Do you have access to:

  • 50% Business plan
  • 50% Sector plan
  • 40% department/service line or team plan
  • 30% Territory plan
  • 40% None

Which frameworks for M&BD planning do you use:

  • 60% Sales funnel/pipeline/opportunity management
  • 60% Where now? Where to? How?
  • 50% Awareness/Engagement/Conversion/Loyalty/Advocacy
  • 30% RACE
  • 20% SOSTAC

Most used planning tools identified as:

How would you rate the M&BD plans at your firm:

  • 0% Very poor
  • 10% Poor
  • 50% Average
  • 40% Good
  • 0% Excellent

Our marketing/BD audits are: Marketing basics – Marketing audits with onions and pestles (

  • 10% Poor – we need more analysis
  • 60% OK – internal analysis is good (not so much external)
  • 30% Good – but we could improve

Our competitor analysis is:

  • 0% Very poor
  • 18% Poor (out of date)
  • 36% OK
  • 27% Good
  • 18% Great (constantly updated)

Our client analysis is:  client portfolio management with dinosaurs – Be more T Rex (

  • 0% Very poor
  • 10% Poor
  • 40% OK
  • 50% Good
  • 0% Excellent

Our objectives are:

  • 10% Poor
  • 60% OK
  • 20% Good
  • 10% Excellent

How well do you think your firm is differentiated from competitors?

  • 60% Average
  • 30% Good
  • 10% Excellent

Our M&BD planning suffers most from:

  • 64% Soft issues (e.g. culture, attitudes)
  • 36% Hard issues (eg data, structure, rewards)

What is the biggest M&BD planning challenge?

  • 36% Engagement (“Too busy”)
  • 27% Data and knowledge
  • 18% Engagement (“Too many initiatives”)
  • 9% Culture (reward systems/client protectionism)
  • 9% Culture (short termism)

We address assumptions and risk in our M&BD plans:

  • 36% Yes
  • 36% Sort of
  • 27% No

Break out session summaries

Reasons we need plans/value of plans

  • Clarify goals and show results (outcome oriented)
  • Align stakeholder needs and expectations
  • Target investment and efforts appropriately
  • Time and resource management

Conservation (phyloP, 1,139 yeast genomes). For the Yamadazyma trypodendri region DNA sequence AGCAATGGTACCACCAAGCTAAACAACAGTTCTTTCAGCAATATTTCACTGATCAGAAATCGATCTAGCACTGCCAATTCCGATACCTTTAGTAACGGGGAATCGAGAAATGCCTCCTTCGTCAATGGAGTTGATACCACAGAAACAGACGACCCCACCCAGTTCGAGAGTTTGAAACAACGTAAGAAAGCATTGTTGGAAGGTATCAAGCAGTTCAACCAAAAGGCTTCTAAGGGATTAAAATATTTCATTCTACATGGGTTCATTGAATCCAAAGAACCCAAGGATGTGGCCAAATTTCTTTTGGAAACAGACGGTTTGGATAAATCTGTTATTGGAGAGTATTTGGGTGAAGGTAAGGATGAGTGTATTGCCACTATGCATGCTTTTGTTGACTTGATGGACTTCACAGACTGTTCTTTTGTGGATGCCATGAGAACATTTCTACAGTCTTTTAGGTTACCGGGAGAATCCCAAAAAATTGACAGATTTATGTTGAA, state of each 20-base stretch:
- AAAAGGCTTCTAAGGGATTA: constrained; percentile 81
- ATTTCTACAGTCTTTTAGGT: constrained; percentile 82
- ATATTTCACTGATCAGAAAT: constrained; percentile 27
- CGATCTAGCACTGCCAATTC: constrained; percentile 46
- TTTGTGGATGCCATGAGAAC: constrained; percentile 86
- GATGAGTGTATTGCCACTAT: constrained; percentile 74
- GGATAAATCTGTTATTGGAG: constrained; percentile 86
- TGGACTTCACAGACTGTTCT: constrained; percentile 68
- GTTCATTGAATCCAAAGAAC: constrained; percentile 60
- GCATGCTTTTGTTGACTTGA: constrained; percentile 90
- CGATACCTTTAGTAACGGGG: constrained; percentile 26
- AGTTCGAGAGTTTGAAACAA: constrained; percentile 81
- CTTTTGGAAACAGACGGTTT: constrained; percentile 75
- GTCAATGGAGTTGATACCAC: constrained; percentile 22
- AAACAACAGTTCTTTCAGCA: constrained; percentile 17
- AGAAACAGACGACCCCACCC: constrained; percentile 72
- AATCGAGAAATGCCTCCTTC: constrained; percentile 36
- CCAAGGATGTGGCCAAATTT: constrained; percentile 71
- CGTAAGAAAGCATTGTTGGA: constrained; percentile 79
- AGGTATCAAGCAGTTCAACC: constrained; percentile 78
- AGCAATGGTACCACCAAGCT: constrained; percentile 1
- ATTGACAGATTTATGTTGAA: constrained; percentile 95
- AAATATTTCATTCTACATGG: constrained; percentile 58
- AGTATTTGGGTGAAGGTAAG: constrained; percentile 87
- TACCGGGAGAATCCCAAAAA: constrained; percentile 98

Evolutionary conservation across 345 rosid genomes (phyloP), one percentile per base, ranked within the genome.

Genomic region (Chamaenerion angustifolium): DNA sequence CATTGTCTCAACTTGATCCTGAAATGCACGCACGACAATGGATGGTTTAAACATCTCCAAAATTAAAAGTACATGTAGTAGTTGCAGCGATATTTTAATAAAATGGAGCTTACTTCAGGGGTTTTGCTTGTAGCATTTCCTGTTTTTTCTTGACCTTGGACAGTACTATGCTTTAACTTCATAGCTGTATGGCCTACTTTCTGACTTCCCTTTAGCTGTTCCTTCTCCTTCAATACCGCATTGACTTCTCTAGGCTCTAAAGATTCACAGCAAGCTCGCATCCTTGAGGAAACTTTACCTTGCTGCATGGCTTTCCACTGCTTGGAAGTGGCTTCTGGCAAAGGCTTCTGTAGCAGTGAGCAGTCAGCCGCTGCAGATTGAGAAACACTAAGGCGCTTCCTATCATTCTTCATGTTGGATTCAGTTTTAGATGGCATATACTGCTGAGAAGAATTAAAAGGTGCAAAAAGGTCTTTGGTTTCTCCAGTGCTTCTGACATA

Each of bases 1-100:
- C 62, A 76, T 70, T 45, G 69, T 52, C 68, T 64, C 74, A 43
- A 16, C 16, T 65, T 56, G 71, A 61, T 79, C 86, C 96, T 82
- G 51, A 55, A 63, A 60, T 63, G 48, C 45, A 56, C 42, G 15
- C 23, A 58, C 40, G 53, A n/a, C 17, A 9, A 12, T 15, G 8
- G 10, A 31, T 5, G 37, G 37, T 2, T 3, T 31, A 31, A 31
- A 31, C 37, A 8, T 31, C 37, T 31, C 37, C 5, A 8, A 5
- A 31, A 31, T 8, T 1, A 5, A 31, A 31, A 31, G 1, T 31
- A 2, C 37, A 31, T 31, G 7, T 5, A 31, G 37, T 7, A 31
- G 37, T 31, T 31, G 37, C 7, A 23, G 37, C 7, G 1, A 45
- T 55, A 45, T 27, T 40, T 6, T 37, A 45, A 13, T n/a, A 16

What plans should contain Marketing planning in a nutshell – simple and complex plans (

  • Persona / audience
  • Goals
  • Budget
  • Initiatives
  • Timeline
  • Work allocation

What external and internal information do you need for a M&BD audit?

  • Data (CRM system)
  • Digital and content analytics
  • Fee-earner time
  • Different jurisdictions

What PESTLE factors might affect your markets/clients in the future?

  • Political – Government policy, funding, initiatives
  • Economical – Pandemic, cost of living crisis
  • Technological – Automation
  • Environment – Sustainability, diversity and inclusion, governance

Steps to prepare a M&BD plan

  • Analysis (Internal and external, past activities and results, clients and work sources etc)
  • Engagement with senior and junior fee-earners
  • Goals (align with business plan)
  • Ideas and strategy options
  • Strategy selection
  • Develop tactics and campaigns
  • Work and project planning (timeline and budgets)
  • Content and event planning

Related posts on M&BD planning

Ten top takeaways on stakeholder engagement and buy in ( April 2022

Book review: B2B Marketing strategy ( February 2022

Future Marketing (Business Development) Manager ( December 2021

Marketing and Business Development Planning in a Nutshell ( November 2021

Strategies for developing a private client practice – Business development ( September 2021

Marketing and BD planning – Segmentation, Rock Stars and Engagement ( February 2021

marketing planning process into a professional service firm ( March 2018

Marketing planning in a nutshell – simple and complex plans ( June 2017

marketing planning – stepping stones, persuasion, motivation ( September 2015